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Never Settle for "I'm Fine"

Never Settle for "I'm Fine"

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If your department is anything like mine, you have a pretty good number of medical calls that should never have happened.

Everything from small cuts to heartburn to a ride in the big white taxi, a whole gamut of conditions that you could certainly classify as “not an emergency”. You may start to think after a while that most people have a really over-inflated idea of what truly requires urgent attention.

And that’s why it can be so hard to make your mind do a 180 when you’re faced with an entirely different kind of patient. One who says, “really, it’s nothing, there’s no problem here. You and the nice ambulance men can just go on home”.

You might feel like you’ve finally come across somebody with some sense; clearly their family member who called you just over-reacted, and what do you know, you’re going to make it back to the firehouse by dinnertime.

Hold on, hot rod. It’s true that a lot of patients make a big deal out of nothing, but it can work the other way too. There are people out there who don’t think that anything is a big deal, and we can’t just take their word for it when they say everything is ok.

An example might help show just how wrong this could go.

In my area, we had an ambulance crew who went on the scene of a nice woman who was having some weakness and vague pain. Her daughter called 911 because she was worried, but the patient herself was totally unconcerned. When the ambulance arrived, she told them that she was really just fine, and didn’t need to go to the hospital. And you know what? It was believable. If you were to just listen to her talk to you, you’d probably agree that there wasn’t a problem.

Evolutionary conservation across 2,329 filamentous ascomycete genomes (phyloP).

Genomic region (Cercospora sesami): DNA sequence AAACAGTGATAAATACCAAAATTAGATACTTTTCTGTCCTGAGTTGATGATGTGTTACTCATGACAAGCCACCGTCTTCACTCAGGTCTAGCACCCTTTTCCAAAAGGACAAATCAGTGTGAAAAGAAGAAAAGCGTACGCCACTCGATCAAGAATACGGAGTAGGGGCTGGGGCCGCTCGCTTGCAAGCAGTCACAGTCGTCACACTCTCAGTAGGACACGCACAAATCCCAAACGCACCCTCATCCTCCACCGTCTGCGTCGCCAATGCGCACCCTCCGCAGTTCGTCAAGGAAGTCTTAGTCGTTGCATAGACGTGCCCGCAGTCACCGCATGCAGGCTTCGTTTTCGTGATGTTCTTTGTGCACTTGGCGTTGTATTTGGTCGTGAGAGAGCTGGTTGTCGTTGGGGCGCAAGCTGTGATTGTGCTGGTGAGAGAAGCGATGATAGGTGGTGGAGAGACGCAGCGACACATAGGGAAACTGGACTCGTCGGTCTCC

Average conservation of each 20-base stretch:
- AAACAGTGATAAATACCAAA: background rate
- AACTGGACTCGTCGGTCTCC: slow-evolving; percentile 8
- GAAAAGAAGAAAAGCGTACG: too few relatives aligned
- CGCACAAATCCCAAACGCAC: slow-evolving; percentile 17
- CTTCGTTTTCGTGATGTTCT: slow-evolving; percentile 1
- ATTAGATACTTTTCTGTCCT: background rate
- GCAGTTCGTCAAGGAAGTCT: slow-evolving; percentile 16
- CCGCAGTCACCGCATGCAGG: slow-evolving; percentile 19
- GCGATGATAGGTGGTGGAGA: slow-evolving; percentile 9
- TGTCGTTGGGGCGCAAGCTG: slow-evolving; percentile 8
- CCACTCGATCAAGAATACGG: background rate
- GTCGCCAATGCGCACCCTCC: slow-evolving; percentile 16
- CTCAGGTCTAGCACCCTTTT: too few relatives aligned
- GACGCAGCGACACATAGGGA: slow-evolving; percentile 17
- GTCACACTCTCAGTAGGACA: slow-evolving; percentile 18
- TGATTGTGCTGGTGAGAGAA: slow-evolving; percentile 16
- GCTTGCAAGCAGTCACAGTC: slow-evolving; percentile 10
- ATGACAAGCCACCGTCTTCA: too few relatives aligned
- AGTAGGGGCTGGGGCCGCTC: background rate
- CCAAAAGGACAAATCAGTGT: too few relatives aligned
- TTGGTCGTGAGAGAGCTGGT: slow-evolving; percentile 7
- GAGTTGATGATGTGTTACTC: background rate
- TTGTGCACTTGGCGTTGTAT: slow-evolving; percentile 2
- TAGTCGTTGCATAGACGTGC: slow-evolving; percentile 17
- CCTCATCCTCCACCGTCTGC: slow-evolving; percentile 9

But fortunately, this crew wasn’t ready to just take her word for it. Based on their impression from her vitals signs, symptoms, and her medical history, they were persistent in recommending that she allow them to take her to the hospital. Even then, she had filled out her AMA release form, and had practically signed it when her daughter finally convinced her that maybe it wouldn’t be so bad to just go and get checked out.

Halfway to the hospital, she coded.

What would have happened if she had been left at home? What if her daughter had gone home and she were by herself when she suddenly collapsed? I don’t know about you, but I don’t like those odds.

That’s why we have all this training beyond simply how to do CPR. As an EMT (of any level), we don’t need to be able to diagnose anything, but we do need to be able to do a little more work in our assessments than just listening to what the patient wants.

We need to be able to see the whole picture, synthesizing what the patient is saying with what their body is telling you and what you can reasonably suspect based on their medical history; and although we all know you can’t compel anyone to be taken the hospital against their competent will, there are times when it makes sense to put some extra oomph in your recommendation that they really, really should be seen at the hospital now.

Take this seriously, you don’t want a patient refusal that ends badly on your conscience.


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